Safaricom has officially gotten a telecoms licence from Ethiopian authorities, paving the way for its consortium to begin operations in the Horn country.
The Safaricom-led consortium that won a bid to roll out telecommunications services in Ethiopia in May has been granted a 15-year operating licence by the Ethiopian Communications Authority (ECA) after registering a local company that will execute the contract.
The Global Partnership for Ethiopia (GPE) consortium, which is 56 per cent owned by Safaricom, has registered Safaricom Telecommunications Ethiopia PLC for a period of 15 years, with an option of renewal for a further 15 years.
GPE's other shareholders include Vodacom (6.2 per cent), Japanese conglomerate Sumitomo (25 per cent) and the UK sovereign investment fund, CDC (10 per cent).
ECA on Thursday announced it has granted the consortium a nationwide full-service unified telecommunications service licence.
“ECA has issued a telecommunications operator license for a new telecommunications service licensee. Accordingly, the Designated Licensee and parent company, Global Partnership for Ethiopia, has incorporated and registered its local company Safaricom Telecommunications Ethiopia PLC, and the local company has executed the final License Agreement in due time,” the agency said.
“Hence, the ECA has granted a nationwide full-service Unified Telecommunications Service License to the Safaricom Telecommunications Ethiopia PLC effective from July 9, 2021, valid for a term of fifteen (15) years from the effective date, and renewable for additional terms of fifteen (15) years subject to fulfilment of all license obligations.”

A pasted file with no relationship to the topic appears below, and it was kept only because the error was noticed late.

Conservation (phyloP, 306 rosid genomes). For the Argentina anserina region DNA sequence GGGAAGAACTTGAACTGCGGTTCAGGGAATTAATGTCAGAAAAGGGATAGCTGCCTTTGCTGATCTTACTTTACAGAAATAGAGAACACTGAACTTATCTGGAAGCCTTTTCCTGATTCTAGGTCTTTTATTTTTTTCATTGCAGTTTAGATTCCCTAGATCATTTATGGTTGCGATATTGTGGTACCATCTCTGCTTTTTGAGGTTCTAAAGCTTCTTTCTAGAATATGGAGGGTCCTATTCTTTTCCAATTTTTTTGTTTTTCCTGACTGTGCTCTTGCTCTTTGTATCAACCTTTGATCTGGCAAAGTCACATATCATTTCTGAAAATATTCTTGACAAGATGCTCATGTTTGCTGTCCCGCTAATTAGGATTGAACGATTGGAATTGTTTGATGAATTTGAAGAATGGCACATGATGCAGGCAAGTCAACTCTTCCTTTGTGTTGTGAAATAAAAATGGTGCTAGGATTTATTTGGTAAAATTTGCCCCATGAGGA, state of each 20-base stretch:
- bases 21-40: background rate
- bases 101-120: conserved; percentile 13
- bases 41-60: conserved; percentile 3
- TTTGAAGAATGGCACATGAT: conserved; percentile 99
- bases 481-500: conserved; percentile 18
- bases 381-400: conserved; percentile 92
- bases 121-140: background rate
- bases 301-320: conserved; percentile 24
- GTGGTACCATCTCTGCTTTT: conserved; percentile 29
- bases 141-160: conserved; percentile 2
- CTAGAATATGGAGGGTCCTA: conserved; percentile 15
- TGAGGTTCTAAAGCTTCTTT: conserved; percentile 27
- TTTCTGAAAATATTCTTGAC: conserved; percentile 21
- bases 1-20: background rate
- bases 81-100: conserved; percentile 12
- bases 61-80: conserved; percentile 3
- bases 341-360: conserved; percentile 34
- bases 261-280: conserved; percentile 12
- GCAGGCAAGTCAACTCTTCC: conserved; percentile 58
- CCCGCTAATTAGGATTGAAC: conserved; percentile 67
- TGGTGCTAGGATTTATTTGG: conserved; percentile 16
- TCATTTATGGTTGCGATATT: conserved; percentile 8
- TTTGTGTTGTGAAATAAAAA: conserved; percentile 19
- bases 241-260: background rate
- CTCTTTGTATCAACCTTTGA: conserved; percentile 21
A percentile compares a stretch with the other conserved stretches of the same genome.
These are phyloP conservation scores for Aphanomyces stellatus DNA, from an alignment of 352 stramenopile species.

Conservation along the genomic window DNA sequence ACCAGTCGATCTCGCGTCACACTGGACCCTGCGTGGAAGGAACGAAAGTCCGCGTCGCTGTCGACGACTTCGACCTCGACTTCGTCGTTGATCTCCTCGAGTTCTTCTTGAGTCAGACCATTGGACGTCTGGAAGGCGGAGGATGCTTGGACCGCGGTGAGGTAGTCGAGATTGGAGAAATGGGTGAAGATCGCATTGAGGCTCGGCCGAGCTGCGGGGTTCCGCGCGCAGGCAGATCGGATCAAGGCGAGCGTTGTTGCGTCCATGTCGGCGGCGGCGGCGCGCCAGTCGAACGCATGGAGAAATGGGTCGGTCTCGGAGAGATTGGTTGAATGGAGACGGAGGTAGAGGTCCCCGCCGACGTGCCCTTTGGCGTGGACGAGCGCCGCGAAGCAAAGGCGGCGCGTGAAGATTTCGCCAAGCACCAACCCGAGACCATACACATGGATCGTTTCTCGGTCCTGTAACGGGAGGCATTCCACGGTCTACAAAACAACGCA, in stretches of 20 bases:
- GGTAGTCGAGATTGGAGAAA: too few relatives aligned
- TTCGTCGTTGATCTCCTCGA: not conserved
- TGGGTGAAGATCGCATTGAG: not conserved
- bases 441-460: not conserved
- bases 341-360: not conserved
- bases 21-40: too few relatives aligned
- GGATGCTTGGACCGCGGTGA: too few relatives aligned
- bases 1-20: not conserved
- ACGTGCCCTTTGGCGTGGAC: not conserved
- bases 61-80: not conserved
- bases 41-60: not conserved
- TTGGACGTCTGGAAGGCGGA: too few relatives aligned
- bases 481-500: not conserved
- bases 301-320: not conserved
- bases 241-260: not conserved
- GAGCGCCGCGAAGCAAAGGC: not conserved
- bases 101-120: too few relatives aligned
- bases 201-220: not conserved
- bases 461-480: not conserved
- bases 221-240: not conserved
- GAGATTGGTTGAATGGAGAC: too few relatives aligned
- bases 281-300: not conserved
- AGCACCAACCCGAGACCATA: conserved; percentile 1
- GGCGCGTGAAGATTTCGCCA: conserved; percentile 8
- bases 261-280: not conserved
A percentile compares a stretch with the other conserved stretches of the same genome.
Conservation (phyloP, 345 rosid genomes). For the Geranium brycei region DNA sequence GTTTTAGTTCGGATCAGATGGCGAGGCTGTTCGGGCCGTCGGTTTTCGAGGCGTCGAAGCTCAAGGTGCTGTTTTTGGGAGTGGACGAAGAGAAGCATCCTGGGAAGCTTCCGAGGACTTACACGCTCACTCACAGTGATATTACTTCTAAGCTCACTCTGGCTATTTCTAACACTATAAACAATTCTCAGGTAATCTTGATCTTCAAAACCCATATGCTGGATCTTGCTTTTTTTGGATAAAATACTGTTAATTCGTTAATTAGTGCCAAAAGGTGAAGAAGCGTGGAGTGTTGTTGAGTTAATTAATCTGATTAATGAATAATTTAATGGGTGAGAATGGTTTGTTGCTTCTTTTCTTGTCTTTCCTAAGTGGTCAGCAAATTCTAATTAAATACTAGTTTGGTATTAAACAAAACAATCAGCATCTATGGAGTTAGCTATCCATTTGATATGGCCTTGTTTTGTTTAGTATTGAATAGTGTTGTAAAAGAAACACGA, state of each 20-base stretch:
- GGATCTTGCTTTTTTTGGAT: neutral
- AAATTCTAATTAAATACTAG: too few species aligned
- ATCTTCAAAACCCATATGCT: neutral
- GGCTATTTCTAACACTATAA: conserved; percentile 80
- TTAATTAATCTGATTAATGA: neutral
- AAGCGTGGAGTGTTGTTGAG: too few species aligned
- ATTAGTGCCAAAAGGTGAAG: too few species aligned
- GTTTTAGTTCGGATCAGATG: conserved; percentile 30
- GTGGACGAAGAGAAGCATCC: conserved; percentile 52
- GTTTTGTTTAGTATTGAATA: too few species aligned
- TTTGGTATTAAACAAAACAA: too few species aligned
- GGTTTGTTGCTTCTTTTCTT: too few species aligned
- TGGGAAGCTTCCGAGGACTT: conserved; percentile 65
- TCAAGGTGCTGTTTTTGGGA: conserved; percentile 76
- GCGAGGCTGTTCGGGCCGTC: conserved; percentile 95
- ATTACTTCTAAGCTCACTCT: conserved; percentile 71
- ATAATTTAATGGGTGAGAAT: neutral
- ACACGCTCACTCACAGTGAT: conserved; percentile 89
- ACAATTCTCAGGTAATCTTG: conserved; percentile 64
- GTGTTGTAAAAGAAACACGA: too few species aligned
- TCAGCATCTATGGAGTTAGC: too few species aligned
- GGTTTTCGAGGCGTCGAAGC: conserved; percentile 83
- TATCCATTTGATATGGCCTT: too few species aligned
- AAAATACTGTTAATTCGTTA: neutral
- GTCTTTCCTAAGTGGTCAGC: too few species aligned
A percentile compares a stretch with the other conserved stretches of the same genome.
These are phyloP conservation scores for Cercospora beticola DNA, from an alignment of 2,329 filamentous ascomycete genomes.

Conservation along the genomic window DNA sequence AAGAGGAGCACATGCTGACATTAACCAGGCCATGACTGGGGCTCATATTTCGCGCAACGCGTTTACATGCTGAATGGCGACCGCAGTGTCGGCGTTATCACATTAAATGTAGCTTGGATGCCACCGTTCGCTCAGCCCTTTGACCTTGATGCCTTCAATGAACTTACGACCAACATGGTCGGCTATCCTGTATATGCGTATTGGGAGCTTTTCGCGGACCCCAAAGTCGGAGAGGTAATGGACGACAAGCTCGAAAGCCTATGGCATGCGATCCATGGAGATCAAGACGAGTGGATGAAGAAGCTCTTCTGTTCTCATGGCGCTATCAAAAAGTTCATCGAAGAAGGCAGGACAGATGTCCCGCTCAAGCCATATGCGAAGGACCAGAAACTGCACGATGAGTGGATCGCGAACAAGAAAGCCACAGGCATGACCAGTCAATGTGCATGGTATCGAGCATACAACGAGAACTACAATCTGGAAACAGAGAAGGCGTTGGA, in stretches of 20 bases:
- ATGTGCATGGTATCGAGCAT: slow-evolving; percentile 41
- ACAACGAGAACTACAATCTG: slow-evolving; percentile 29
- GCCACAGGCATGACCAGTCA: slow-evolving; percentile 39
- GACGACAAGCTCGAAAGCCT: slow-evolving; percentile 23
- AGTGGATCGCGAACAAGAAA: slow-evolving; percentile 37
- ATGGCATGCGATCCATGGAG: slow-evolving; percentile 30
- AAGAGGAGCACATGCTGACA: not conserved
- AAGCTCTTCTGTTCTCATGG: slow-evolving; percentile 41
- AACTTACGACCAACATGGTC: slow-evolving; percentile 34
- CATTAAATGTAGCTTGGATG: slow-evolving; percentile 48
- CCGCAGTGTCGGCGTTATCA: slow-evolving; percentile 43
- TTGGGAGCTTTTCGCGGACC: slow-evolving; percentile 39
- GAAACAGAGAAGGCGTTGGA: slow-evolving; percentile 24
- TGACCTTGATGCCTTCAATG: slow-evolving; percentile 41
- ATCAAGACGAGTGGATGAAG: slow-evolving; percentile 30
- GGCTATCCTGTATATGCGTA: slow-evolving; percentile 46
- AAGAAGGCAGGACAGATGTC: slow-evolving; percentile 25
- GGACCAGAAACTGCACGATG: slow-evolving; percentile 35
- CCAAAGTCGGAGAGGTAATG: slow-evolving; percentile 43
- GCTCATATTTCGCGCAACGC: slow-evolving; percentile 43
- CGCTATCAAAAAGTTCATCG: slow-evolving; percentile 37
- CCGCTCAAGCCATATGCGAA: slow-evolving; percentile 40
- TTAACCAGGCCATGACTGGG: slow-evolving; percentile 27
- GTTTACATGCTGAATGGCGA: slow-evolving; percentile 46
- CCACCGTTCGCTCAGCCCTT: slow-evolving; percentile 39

With the licence nod, the Safaricom-led consortium can now provide any telecommunications service including voice, text, data, and video using any technology whether fixed or wireless anywhere within Ethiopia. However, Safaricom will not roll out its mobile money service M-Pesa.
The consortium paid $850 million (Sh91.8 billion) for the licence, beating MTNs offer of $600 million (Sh64.8 billion), which was deemed too low by the Ethiopian Communications Authority.
The consortium plans to invest up to $8.5 billion (Sh918 billion) in infrastructure among other areas over the next decade. The investment expected to create between 1 million and 1.5 million jobs.
The new company becomes only the second telecoms operator in the populous country, and the first private entity to be licensed by Ethiopia in the first major step to liberalise its communications sector.
Ethiopia, which has a population of 117 million people, has a mobile phone penetration rate of just 46 per cent compared to, for instance, Kenya’s 130 per cent, according to the latest quarterly statistics by the Communications Authority of Kenya (CA).
The country is one of the last in the world to open up its telecoms sector to competition, with its market controlled by State-owned monopoly Ethio Telecom, whose 50.7 million subscribers makes it the biggest customer base of any operator in a single country in Africa.
Ethiopia aims to attract 21 million new mobile phone subscribers in the first year of opening up the telecoms space to competition, and projects this to rise to 33 million in five years.